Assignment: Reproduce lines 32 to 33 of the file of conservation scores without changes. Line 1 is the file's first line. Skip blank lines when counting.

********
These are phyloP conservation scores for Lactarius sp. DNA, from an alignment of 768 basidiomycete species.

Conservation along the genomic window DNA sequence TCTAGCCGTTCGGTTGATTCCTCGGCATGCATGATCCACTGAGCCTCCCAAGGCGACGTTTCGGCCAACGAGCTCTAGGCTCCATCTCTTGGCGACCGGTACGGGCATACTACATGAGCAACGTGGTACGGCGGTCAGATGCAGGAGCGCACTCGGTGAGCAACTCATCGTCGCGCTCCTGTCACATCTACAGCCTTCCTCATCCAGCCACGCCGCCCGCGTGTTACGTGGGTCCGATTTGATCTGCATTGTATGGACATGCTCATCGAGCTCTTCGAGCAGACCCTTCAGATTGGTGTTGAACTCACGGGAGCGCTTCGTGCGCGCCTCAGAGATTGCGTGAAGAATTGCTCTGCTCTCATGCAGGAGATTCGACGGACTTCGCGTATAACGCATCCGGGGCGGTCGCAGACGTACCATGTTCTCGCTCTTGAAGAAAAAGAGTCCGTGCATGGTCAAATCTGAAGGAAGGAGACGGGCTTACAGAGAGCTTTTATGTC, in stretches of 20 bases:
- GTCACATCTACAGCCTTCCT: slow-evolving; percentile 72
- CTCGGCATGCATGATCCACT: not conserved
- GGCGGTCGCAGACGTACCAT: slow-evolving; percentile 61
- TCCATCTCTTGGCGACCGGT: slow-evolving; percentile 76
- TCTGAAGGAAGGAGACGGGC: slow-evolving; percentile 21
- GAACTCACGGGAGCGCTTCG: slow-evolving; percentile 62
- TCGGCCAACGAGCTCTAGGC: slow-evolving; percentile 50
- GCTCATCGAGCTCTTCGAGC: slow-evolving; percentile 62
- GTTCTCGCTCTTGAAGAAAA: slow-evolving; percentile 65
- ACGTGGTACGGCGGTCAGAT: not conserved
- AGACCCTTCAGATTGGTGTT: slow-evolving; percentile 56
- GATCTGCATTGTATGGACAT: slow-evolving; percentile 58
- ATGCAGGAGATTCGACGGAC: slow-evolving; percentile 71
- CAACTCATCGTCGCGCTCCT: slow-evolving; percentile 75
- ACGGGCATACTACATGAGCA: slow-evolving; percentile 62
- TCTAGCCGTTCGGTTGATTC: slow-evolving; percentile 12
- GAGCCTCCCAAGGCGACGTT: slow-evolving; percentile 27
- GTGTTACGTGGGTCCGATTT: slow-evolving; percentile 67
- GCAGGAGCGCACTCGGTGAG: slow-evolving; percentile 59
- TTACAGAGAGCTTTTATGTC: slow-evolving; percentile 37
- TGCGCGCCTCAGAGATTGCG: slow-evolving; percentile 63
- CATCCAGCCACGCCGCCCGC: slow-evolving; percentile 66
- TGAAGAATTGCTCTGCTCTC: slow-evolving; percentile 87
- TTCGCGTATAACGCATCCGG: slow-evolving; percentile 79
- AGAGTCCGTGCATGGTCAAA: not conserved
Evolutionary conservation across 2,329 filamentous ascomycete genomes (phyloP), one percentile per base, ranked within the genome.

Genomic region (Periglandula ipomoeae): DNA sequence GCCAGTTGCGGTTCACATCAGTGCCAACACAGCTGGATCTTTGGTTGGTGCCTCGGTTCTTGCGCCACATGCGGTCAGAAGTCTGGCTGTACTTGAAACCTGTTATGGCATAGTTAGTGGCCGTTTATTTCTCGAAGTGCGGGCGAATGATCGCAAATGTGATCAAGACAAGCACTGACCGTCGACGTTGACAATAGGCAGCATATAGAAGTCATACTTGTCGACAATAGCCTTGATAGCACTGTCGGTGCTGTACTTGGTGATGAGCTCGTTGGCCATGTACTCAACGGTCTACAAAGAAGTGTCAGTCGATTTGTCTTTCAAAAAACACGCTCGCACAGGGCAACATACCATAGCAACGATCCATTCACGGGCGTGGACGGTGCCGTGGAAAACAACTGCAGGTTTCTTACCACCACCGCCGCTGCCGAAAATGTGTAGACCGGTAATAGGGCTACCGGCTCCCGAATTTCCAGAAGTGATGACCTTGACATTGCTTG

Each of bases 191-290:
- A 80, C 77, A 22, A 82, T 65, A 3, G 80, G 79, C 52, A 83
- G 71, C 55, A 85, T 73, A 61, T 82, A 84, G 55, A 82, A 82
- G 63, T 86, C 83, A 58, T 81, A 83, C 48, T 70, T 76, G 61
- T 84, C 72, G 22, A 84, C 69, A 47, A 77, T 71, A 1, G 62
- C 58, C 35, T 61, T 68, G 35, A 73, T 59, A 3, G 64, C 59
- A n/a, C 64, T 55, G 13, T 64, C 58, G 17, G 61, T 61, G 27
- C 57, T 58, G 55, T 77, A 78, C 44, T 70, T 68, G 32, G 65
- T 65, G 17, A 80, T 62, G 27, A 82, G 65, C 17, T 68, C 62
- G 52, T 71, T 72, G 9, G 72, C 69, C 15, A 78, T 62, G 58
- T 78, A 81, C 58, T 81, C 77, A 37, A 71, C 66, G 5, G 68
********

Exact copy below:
- G 71, C 55, A 85, T 73, A 61, T 82, A 84, G 55, A 82, A 82
- G 63, T 86, C 83, A 58, T 81, A 83, C 48, T 70, T 76, G 61